Joe Depatto – So, this is the interior of our aircraft. As you can see, it’s a pretty enclosed environment where you have to be kind of contortionist at times to be able to provide room for the number of people that we can carry in the back of the aircraft, not comfortable but pretty roomy when necessary. And back here, we carry all of the necessary equipment, if we need to bring additional equipment we can do that. We’ll secure it to the back wall or place it in different parts of the aircraft. So, here we have an artificial ventilator that helps breathe for the patients. We carry the tubing for the ventilator. In a compartment down here we carry our transport IV pumps, which we carry multiple IV pumps with us. On the litter here, we have a red blanket that we use to help thermoregulate the patient during cold weather. Now that we’re starting the transition out of the wintertime we’re still going to carry this with us just because it helps isolate the patient and keeps any contaminated fluids inside that area. We have a first response bag which is located right here that we take in on all scene and inter-hospital calls with us. Inside there, we have our advanced airway equipment, we have advanced cardiac medications in there, we have a bunch of other tools of the trade that we use to help stabilize patients. Next to us over here is another bag that we use to bring with us. In here we have additional equipment which specifically for Life Lion. We actually talk about bringing pointy care to the bedside, Point-of-Care is a specific type of blood testing device that Life Lion specifically carries that allows us to be able to look at different blood work and allows us to adjust the treatment that is already being done for the patient accordingly after we get these testing results. So, this is a pretty sophisticated piece of equipment that we bring along with us to the bedside. So, then inside here we have a bunch of different accouterments and attachments that helps us for inter-hospital calls specifically.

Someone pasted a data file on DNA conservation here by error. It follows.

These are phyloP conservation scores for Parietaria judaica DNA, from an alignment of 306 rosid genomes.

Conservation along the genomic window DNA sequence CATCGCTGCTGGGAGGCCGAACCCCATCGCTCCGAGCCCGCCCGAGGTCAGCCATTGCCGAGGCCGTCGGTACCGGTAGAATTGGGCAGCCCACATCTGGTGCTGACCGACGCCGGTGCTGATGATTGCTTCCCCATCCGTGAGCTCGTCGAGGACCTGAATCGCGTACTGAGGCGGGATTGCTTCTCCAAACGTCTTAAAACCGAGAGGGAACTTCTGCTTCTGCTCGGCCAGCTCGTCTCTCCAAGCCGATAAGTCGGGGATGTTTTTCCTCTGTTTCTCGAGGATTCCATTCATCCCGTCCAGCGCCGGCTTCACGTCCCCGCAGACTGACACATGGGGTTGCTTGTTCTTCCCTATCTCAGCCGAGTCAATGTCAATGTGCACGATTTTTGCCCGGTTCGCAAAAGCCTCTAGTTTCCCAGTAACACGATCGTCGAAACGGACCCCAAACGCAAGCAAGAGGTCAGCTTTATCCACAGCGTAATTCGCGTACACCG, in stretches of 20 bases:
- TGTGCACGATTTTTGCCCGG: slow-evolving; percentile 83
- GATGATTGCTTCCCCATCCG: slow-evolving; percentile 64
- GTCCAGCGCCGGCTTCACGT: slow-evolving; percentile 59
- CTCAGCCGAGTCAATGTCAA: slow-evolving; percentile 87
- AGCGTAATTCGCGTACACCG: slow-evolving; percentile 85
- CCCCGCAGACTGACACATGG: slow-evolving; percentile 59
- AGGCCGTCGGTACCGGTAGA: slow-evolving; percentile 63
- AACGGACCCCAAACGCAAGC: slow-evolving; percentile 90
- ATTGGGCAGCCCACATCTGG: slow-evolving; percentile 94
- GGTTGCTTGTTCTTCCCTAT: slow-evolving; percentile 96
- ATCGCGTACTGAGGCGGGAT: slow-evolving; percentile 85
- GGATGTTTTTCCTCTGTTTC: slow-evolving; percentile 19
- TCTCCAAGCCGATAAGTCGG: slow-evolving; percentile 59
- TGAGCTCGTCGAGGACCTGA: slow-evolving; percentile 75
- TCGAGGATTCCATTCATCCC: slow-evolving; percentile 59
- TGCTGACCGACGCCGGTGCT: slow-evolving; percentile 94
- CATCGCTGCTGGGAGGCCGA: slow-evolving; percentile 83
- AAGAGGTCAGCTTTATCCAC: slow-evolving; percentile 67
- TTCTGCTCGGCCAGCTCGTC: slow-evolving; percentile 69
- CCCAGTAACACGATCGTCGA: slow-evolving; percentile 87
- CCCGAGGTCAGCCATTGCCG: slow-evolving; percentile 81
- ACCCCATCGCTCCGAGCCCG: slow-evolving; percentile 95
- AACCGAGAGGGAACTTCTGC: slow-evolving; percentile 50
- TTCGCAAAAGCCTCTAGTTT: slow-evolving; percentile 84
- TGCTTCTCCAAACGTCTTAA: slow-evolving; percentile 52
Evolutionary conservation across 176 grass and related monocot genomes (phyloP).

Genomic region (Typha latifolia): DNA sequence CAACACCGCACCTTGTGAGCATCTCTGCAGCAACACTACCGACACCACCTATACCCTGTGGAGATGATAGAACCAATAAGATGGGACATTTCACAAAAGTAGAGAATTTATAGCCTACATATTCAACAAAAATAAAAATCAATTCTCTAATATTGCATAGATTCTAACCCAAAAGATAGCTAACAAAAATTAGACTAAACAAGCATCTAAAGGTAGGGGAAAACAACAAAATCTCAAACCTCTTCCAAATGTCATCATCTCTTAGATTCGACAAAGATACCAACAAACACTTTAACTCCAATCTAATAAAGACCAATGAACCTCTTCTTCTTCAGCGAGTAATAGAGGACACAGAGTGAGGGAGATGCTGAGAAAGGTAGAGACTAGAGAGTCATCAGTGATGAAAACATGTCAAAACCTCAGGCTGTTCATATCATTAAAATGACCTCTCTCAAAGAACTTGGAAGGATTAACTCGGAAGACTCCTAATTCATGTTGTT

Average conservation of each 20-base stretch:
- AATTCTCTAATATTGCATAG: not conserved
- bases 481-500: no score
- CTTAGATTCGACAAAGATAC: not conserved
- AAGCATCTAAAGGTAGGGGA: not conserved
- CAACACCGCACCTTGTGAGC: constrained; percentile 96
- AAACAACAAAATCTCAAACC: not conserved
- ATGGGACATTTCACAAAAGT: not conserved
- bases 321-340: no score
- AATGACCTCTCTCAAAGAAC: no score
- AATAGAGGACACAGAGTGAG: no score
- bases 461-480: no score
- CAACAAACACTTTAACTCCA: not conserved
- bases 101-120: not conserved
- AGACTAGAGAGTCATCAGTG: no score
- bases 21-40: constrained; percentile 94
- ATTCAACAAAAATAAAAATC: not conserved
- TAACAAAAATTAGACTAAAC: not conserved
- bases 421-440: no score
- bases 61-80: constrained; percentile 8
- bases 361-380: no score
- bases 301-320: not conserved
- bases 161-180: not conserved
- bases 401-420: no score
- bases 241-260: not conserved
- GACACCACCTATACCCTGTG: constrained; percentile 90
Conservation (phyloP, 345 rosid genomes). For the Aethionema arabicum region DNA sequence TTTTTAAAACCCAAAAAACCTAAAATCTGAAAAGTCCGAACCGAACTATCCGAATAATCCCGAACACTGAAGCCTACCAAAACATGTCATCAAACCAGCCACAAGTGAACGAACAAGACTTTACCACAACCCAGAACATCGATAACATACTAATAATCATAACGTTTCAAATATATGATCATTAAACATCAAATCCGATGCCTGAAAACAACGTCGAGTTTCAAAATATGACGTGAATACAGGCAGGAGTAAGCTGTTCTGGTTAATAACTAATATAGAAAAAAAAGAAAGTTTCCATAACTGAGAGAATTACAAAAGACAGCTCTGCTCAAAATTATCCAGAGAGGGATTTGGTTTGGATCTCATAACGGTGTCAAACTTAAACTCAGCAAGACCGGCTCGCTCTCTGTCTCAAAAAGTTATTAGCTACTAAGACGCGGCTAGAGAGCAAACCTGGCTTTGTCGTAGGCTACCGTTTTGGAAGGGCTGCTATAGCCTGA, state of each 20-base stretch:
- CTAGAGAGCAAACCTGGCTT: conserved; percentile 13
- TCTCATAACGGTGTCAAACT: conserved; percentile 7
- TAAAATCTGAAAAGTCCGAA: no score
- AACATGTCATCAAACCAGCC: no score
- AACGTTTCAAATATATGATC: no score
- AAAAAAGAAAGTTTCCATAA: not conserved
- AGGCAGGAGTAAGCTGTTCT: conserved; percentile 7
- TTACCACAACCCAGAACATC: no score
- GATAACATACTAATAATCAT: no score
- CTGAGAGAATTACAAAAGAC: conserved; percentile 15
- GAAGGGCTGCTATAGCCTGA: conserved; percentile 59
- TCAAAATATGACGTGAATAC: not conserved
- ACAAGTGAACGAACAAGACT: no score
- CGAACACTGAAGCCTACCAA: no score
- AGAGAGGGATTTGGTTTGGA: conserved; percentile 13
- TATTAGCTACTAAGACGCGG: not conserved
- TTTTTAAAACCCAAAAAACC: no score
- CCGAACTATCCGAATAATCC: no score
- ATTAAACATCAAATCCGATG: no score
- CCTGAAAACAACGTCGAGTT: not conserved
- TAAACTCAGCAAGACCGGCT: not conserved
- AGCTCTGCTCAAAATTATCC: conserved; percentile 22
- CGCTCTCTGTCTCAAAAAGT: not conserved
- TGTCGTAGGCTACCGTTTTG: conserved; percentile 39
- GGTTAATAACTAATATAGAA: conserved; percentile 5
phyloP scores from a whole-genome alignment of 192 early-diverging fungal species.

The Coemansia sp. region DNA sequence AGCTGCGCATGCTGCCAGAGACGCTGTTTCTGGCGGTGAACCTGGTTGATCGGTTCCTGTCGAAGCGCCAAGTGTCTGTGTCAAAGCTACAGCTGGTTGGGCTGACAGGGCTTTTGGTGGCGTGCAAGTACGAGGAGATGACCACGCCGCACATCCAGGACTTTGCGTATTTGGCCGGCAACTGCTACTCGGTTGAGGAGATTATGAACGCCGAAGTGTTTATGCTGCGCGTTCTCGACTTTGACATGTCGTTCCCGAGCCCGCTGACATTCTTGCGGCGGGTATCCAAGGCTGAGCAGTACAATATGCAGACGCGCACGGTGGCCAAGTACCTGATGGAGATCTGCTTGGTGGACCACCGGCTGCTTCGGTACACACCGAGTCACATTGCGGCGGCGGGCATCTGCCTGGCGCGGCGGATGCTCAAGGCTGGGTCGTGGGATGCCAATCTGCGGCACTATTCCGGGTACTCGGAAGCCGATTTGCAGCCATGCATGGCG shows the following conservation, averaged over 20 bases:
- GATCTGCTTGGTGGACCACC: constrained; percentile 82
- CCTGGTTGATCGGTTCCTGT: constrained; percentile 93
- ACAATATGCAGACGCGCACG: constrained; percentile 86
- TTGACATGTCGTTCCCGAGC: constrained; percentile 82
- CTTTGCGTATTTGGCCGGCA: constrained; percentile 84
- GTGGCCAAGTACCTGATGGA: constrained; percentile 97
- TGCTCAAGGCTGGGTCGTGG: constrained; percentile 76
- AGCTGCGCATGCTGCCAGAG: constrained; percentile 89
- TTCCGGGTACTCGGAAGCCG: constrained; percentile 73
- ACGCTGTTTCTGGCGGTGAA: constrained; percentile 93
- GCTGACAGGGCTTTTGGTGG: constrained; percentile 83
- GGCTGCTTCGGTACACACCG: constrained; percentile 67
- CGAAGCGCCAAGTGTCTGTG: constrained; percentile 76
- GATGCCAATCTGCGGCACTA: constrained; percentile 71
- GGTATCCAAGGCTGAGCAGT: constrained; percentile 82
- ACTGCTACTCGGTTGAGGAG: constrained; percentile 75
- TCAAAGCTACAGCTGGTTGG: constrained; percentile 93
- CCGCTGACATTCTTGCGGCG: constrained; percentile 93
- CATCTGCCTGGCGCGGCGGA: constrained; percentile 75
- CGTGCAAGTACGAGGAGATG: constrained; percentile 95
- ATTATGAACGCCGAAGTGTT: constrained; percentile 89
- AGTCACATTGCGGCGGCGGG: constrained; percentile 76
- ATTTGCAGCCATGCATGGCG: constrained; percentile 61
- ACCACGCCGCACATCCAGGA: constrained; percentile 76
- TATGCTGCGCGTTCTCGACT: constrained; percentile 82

Scott Gilbert – Of course, you’re caring for some of the most critical patients and that involves some rather advanced procedures that we wouldn’t even think of happening in an ambulance let alone in a helicopter. Talk about some of the most advanced procedures that you can perform inside the aircraft.
Joe Depatto – So, some of the advanced procedures that we can do as pre-hospital providers, both health professional nurses and paramedics is, you know, surgical airways or chest needle decompressions which if somebody’s involved in a traumatic accident they have a broken rib or a collapsed lung we can place a needle into their chest to help reduce any pressure or tension that’s inside that chest cavity. We can also, you know, do a surgical airway if we need to, to help breathe for the patient which is becoming less and less common because we have other tools and other devices that allow us to help be able to manage those patients’ breathing for us.
Scott Gilbert – If you’re watching ask us anything about Life Lion. From Penn State Health, I’m Scott Gilbert along with Joe DePato, he is a flight paramedic here. He’s been with Life Lion for 1years so that’s why he knows his stuff so well here and we do welcome your questions for Joe about Life Lion. Just feel free to add them to the comment section below this Facebook post. And we do have a question here about when will a new helicopter be put in service.
Joe Depatto – So, some people have seen on our Facebook page we put some teaser photos out, we are actually in the process of securing a new helicopter, it’s going to be — it’s part of the Dauphin family for Airbus, it’s an EC155 and we’re hoping to have that in service flying patients in the region probably around July 1.
Scott Gilbert – And there are three helicopters in the fleet can you tell us a bit about where they’re stationed and the maintenance schedule and how there’s always one that’s kind of under review right?